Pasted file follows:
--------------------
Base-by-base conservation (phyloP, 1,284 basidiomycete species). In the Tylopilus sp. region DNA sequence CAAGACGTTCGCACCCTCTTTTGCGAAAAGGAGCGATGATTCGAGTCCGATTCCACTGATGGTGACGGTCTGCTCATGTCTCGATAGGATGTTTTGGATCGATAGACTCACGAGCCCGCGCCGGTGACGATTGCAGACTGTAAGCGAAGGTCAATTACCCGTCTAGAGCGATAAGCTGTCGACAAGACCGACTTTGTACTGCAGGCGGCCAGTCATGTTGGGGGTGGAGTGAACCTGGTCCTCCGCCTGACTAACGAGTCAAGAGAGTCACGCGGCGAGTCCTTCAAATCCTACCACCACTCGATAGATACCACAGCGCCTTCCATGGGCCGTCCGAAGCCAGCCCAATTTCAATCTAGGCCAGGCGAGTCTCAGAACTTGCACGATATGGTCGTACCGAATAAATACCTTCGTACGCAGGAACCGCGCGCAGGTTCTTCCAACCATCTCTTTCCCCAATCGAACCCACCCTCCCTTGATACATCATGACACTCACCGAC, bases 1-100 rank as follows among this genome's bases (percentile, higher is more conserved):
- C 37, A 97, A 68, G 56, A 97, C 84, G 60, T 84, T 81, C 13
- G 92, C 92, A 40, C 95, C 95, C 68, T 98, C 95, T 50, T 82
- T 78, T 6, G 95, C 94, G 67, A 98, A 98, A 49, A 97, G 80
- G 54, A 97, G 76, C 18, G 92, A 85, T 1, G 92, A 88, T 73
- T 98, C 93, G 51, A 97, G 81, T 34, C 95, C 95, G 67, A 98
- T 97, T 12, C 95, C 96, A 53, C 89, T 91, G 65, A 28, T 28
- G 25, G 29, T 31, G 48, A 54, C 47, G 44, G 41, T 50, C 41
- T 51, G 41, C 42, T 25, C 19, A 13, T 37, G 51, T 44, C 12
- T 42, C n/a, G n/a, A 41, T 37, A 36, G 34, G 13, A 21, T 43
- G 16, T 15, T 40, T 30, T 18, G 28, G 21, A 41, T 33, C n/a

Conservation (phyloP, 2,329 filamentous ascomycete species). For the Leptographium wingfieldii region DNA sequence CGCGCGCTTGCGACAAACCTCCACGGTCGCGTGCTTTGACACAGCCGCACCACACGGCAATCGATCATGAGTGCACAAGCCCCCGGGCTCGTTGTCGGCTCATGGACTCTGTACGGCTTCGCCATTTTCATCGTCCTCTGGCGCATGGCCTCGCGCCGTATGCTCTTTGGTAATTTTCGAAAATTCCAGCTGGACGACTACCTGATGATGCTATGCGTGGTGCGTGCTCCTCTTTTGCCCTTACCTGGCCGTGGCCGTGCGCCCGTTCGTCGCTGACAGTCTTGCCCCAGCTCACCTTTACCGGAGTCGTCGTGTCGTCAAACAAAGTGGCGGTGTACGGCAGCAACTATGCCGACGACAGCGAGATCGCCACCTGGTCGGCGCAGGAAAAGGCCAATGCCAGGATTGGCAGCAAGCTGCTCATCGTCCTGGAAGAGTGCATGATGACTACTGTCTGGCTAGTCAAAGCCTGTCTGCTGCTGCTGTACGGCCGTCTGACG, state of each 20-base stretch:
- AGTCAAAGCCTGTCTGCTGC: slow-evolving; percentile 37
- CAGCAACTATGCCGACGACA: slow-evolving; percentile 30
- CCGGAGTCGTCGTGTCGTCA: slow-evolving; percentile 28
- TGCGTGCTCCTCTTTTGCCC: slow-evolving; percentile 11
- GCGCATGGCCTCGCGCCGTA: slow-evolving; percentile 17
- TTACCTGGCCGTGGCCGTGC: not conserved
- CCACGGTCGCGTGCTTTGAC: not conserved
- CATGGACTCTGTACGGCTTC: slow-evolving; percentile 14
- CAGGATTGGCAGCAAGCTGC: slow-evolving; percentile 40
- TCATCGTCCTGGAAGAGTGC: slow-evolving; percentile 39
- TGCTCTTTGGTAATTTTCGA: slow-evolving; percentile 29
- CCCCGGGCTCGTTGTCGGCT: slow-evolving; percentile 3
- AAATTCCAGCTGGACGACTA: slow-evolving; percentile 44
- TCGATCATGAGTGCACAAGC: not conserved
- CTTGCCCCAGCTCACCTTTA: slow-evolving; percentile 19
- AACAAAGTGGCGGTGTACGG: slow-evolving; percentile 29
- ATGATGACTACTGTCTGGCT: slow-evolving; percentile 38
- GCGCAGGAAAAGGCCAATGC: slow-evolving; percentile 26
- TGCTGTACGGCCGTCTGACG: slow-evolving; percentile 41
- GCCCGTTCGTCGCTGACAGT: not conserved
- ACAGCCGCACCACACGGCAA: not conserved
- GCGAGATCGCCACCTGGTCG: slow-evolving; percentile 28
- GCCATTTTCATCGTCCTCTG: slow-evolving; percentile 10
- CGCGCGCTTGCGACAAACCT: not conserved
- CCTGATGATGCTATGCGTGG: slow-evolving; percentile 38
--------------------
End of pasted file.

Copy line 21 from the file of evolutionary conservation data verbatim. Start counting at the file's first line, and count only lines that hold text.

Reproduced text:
- CAGGATTGGCAGCAAGCTGC: slow-evolving; percentile 40